Corporate Welfare

Larry Summers: Plus-sized Richelieu in the Court of the (Economic) Sunset King

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Michael O'Mary gives the glad eye to Larry Summers.

Skip through the foray into complete fiction in this New York Times profile of President Obama's economic team ("With [an array of economic rescue plans], and the Fed's efforts, the economy shows signs of new life"), and you'll get a pretty good view of the deep, deep loathing chief economic advisor Larry Summers inspires in pretty much everybody. The closest Summers' intimates can come to a kind word is Treasury Secretary Tim Geithner's praise that Summers is "pretty good at making the case against anything."

Given that the ideas in play here begin at bad and continue through abysmal, that's probably not a bad trait. (In a piece of good news for rich incompetents everywhere, Geithner and the "populist" Summers agree that companies on the public tit should not be subject to executive pay restrictions.) But what really comes across is Summers' talent for ham-handed palace intrigue, as in this anecdote about the Chrysler debate:

[Austan] Goolsbee argued that rescuing the financial system was one thing, since credit is the economy's lifeblood, but the government should not run an auto company. Saving Chrysler, he added, could further harm General Motors, which stood to gain market share.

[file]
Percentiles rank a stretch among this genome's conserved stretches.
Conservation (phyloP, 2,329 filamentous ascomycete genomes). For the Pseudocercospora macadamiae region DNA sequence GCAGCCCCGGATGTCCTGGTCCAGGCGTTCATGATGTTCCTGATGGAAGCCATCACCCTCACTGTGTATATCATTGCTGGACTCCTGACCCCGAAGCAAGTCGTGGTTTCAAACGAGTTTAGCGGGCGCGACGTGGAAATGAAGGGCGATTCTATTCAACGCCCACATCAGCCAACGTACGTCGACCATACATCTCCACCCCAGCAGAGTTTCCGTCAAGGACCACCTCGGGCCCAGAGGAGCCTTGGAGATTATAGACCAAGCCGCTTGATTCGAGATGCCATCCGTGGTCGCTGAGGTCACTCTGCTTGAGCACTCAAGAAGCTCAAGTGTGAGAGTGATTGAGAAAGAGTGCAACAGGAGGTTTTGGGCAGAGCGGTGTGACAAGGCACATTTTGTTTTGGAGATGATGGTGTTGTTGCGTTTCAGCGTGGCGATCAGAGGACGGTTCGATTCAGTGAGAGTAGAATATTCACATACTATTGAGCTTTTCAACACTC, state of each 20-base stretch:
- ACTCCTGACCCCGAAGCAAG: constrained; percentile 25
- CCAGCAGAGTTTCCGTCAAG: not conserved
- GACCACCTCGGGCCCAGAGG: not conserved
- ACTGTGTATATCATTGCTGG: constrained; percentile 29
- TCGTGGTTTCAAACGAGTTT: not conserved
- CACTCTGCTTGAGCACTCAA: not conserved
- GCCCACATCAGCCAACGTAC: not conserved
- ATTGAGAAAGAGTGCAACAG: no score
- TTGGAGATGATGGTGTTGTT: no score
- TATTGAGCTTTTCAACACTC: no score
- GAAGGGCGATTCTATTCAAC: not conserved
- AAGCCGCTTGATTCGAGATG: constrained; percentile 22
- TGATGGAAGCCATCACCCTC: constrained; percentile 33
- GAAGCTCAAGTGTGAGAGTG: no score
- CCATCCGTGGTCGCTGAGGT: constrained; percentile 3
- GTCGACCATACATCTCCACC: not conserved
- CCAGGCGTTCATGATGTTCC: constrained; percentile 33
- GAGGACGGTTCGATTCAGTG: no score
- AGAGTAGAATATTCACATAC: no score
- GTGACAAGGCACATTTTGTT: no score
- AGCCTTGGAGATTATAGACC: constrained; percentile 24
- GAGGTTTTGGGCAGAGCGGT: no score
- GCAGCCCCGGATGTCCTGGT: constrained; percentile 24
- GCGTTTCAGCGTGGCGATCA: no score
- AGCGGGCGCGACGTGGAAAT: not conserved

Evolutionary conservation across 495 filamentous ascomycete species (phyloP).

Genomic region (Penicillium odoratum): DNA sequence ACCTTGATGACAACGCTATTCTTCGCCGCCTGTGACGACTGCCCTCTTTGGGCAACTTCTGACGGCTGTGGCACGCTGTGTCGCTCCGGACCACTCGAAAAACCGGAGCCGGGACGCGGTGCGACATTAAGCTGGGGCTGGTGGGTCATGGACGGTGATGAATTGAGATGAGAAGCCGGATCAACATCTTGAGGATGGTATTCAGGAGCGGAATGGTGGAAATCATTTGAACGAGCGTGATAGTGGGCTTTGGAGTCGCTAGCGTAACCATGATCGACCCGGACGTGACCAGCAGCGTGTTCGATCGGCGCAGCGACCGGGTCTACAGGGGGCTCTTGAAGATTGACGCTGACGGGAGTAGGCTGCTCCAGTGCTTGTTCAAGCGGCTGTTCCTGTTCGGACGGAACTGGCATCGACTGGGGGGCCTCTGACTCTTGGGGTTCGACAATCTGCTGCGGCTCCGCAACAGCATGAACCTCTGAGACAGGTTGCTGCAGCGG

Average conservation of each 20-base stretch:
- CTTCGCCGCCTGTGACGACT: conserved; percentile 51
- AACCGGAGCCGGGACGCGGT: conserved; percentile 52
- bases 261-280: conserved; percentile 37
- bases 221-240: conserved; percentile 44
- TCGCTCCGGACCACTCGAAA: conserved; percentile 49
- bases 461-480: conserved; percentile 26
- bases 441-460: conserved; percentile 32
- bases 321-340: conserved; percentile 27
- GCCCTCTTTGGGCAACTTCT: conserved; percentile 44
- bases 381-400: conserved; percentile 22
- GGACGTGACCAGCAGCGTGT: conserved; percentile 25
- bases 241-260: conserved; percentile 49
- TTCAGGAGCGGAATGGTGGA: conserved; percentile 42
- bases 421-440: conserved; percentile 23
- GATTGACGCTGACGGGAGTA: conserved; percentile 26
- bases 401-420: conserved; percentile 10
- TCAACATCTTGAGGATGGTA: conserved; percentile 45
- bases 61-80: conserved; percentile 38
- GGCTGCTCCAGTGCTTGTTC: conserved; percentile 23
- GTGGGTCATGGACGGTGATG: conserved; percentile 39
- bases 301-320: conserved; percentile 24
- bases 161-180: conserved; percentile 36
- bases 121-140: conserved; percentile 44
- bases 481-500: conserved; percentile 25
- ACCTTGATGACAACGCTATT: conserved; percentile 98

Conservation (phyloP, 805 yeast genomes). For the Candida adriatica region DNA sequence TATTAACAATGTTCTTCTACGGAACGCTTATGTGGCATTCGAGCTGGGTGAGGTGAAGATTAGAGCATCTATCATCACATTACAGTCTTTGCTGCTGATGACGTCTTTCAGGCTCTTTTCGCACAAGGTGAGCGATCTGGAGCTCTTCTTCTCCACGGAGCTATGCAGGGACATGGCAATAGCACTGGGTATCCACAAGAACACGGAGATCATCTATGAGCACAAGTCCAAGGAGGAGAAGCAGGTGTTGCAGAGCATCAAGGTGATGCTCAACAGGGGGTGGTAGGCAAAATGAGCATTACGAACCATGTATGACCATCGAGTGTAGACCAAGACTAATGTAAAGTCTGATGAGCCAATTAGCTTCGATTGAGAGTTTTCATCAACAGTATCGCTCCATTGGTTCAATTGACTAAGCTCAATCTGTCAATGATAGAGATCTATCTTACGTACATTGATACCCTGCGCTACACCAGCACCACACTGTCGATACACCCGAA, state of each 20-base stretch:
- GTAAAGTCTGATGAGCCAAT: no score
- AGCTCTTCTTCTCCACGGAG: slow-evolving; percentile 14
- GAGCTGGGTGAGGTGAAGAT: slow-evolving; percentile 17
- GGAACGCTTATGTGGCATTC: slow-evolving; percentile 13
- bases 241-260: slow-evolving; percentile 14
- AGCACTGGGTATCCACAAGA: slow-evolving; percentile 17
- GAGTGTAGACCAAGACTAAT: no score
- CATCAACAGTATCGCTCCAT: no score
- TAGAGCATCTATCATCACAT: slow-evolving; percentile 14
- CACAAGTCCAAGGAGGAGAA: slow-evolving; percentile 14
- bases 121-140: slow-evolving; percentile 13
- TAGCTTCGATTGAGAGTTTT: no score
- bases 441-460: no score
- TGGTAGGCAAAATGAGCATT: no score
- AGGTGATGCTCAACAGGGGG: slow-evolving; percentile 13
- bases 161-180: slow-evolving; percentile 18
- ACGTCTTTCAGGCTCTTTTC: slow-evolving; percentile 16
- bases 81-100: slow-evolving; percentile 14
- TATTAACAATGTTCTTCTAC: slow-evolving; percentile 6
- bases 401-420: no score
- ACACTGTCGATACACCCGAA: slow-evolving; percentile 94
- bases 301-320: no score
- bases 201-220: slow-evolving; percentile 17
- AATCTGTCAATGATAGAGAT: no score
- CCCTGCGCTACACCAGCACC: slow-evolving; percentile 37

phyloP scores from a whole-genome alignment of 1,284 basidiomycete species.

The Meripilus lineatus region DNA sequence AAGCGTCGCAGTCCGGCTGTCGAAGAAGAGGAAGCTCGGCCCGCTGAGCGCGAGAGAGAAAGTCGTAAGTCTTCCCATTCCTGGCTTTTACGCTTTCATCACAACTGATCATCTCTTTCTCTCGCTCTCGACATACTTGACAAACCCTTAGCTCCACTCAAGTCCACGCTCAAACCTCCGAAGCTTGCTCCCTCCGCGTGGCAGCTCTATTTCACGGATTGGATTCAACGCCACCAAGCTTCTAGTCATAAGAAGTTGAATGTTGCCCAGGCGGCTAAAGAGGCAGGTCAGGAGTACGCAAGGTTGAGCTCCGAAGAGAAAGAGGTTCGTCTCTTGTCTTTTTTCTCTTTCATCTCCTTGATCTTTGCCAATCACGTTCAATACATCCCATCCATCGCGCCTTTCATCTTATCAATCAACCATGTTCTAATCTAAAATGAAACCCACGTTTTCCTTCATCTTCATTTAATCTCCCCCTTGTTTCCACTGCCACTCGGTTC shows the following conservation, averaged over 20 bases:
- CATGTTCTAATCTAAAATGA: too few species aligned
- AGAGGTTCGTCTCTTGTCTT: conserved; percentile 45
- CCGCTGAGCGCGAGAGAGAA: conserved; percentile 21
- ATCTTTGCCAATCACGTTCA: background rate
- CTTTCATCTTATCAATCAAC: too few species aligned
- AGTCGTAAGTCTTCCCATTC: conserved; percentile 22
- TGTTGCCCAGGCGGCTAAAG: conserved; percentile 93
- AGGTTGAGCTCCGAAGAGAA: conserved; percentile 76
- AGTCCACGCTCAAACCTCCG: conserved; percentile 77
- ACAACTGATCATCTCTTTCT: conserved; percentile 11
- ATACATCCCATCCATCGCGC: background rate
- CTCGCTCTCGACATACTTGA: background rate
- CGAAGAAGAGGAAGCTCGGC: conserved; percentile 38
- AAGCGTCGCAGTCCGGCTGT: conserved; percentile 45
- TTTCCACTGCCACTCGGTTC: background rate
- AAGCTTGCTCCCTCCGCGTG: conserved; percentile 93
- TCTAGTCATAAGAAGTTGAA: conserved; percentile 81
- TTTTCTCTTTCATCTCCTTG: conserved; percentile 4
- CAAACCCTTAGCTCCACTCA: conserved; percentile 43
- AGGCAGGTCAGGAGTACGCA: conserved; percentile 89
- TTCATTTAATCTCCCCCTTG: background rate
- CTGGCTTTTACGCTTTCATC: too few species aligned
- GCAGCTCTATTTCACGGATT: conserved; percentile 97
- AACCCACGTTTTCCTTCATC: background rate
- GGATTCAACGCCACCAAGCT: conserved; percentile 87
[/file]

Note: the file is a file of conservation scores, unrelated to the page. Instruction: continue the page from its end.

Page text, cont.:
The arguments became so heated that Mr. Summers stormed from one meeting, a witness said. While he later included Mr. Goolsbee's objections in a memorandum for Mr. Obama, he excluded Mr. Goolsbee from the decisive meeting with the president.

There, [Christina D.] Romer expressed the objections from the Council of Economic Advisers, but made a point of naming the absent Mr. Goolsbee. That prompted Mr. Obama to ask, "Where is Austan?" He had the aide summoned to state his case, in what some aides took as a rebuke to Mr. Summers. The discussion continued that evening, and Mr. Obama decided on the course Mr. Summers supported.

When I had to edit Summers' very expensive and never-readable op-eds at the L.A. Times, I never got a chance to experience full-frontal Larry, as every change had to be begged through his own Waylon Smithers figure: assistant Michael O'Mary, who is pictured above basking in The Presence. I found O'Mary insufferable, and I regret that my effort to fit in with the MSM kept me from responding to his petulant messages with the "Settle down, Mary" they deserved. But this makes me think maybe the amanuensis was just reflecting the greater insufferability of the boss. In any case, Summers is still in the game to become the next treasurer or Fed chairman, so we may all get another direct whiff of the great man, if only through the smoke signals that will be the only means of communications left once the Obama geniuses are through with the American economy.